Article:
“This revelation tells us one thing: graft and corruption practices are not limited to PDAF – government agencies are also involved in this large-scale scam. While a full review and investigation of the PDAF should immediately be done, a multi-agency investigation should also be made,” Ridon said.

At one point in Thursday’s hearing, Ungab asked Alcala point blank if his pork-funded projects were bogus.

“Were those ghost projects? I know you know the answer,” he told Alcala. “As I have said, I am open to investigation.”

Responding to the question, Alcala virtually cleared the panel chairman of any wrongdoing, saying that while the funds were channeled to Kaupdanan Para sa Mangunguma Foundation Inc. (KPMI), an NGO allegedly set up by Napoles, the projects were “properly” carried out and liquidated.

After the hearing, Alcala said his department would release the results of its own investigation into the pork barrel projects of the six lawmakers who had channeled funds to the Napoles-linked NGO.

The department released a total of P44 million to KPMI.

In the Senate, Commission on Audit chairman Grace Pulido-Tan told the Blue Ribbon Committee that senators who had channeled their pork to non-government organizations linked to Napoles confirmed their signatures on documents authorizing the transactions.

Tan said at least four senators –Senator Ramon Revilla Jr., Juan Ponce Enrile, Gregorio Honasan and Jinggoy Estrada – reportedly transferred millions of their pork barrel funds to bogus organizations linked to Napoles.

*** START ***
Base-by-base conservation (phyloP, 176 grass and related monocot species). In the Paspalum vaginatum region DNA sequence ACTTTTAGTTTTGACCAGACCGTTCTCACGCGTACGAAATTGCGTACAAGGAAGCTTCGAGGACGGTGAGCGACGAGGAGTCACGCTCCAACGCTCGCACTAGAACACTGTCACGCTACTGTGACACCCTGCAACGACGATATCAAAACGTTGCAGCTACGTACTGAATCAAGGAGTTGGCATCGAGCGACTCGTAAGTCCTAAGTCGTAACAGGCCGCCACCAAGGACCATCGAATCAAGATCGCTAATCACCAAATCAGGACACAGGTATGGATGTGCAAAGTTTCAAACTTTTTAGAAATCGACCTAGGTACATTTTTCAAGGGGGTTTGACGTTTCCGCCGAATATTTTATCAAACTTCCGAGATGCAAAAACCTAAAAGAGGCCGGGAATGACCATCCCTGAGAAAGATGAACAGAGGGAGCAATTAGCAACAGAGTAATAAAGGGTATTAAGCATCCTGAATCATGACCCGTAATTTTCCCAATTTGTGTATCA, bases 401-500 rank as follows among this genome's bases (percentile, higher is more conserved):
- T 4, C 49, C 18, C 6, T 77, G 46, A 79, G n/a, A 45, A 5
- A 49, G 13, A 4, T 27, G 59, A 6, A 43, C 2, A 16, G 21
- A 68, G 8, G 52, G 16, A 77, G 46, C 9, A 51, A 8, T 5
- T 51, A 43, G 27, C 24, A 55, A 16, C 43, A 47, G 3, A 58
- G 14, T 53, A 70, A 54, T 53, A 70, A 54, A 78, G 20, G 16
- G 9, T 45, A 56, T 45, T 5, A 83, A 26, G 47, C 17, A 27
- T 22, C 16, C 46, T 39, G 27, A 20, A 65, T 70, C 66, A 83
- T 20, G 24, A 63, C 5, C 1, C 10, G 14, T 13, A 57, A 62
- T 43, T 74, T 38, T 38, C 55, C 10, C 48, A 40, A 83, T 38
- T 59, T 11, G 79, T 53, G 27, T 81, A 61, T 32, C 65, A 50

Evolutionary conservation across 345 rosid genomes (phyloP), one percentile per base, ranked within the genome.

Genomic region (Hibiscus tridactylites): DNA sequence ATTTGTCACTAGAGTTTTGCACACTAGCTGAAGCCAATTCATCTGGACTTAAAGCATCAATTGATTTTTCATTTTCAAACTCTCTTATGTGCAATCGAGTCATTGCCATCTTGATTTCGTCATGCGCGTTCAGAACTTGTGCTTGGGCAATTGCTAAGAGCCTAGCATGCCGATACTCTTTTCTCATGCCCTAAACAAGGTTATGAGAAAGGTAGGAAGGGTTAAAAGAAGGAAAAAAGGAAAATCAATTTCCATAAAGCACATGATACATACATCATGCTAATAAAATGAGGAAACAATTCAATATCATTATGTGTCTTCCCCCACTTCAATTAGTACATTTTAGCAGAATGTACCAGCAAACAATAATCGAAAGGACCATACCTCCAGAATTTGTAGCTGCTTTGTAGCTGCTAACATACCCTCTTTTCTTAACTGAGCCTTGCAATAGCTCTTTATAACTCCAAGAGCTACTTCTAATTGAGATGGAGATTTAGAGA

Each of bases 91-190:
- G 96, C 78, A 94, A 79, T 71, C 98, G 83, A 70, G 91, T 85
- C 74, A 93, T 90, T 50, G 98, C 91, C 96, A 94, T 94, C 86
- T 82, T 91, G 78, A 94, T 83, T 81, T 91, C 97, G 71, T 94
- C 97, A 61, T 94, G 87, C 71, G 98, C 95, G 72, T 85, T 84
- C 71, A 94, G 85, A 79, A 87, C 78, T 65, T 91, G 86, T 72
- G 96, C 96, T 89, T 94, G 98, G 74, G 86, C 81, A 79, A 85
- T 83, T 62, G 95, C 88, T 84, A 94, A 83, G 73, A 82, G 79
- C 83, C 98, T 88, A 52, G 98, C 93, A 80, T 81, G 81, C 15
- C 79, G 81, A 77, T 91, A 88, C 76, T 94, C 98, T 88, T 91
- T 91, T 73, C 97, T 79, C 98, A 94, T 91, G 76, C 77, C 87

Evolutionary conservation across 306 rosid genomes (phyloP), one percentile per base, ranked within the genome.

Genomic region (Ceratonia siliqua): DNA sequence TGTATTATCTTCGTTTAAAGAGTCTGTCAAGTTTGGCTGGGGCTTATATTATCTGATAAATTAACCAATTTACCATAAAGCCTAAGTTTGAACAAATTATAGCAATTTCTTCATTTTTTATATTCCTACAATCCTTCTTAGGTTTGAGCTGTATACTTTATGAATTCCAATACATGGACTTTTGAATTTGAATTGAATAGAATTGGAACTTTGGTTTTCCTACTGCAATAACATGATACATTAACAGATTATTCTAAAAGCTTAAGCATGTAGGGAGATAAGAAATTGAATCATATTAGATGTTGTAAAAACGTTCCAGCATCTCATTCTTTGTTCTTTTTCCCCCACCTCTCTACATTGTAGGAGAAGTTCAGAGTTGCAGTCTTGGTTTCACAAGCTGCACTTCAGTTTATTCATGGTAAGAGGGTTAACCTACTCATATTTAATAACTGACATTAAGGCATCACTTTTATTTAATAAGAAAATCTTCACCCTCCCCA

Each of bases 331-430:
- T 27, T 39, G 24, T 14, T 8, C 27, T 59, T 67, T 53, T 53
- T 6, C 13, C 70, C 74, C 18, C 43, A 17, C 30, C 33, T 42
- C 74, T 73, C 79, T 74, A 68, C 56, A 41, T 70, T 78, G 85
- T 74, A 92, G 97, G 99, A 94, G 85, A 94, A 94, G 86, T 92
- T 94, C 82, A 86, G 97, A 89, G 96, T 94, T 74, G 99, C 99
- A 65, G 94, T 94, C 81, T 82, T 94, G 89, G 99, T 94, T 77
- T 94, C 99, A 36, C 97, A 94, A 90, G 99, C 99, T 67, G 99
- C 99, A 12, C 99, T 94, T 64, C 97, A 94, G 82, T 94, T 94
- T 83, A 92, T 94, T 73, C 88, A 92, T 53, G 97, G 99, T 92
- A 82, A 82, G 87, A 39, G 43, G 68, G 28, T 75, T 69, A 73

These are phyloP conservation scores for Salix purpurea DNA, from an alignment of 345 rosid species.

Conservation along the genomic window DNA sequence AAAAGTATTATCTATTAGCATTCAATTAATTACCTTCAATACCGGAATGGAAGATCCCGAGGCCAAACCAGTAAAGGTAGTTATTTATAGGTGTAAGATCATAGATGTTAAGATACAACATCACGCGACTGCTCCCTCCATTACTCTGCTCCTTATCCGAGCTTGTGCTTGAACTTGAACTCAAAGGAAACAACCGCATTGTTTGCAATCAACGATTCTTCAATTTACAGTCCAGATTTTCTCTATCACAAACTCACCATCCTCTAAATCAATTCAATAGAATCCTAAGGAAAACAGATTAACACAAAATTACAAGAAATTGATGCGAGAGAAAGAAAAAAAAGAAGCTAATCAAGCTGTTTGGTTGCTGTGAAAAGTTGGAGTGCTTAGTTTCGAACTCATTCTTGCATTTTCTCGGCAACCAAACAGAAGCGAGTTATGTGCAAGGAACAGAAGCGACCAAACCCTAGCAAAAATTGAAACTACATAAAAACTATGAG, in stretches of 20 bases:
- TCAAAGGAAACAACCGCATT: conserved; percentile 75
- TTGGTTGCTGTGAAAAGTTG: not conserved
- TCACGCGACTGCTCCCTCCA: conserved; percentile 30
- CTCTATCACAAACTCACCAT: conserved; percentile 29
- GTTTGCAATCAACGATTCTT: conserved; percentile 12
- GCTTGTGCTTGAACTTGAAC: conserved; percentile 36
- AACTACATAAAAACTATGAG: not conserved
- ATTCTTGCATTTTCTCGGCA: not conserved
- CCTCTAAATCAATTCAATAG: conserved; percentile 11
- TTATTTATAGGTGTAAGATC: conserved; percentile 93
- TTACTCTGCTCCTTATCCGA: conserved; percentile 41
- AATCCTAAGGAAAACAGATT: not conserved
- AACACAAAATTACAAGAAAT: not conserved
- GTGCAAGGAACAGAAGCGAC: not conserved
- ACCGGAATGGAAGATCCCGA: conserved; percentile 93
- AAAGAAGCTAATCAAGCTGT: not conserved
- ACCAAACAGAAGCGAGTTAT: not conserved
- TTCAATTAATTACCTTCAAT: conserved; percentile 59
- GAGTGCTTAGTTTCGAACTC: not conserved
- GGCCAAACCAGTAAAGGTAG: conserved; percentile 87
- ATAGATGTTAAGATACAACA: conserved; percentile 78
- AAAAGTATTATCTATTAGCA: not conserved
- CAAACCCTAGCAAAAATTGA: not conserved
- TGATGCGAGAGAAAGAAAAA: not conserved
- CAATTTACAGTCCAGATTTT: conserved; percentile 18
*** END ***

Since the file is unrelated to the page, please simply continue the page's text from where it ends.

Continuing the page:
None of the senators named were at Thursday’s hearing but issued statements in support of the Senate investigation.

Tan said based on an initial report, Revilla released almost P97 million of worth of allocations to one NGO, while Enrile released P24.25 million. Honasan released P14.55 million, she said.

Tan said the senators confirmed these transactions by letter.

Tan said two other senators were found to have used NGOs linked to Napoles, but she refused to name them until the audit report for 2011 and 2012 is released to the public.

Among the NGOs linked to Napoles are Agri and Economic Program for Farmers Foundation, Inc., Agriculture Para sa Magbubukid Foundation, Inc.; Countrywide Agri and Rural Economic Development Foundation Inc., Masaganang Ani Para sa Magsasaka Foundation, Inc.; People’s Organization for Progress and Development Foundation Inc.; Philippine Social Development Foundation Inc.; and Social Development Program for Farmers Foundation, Inc.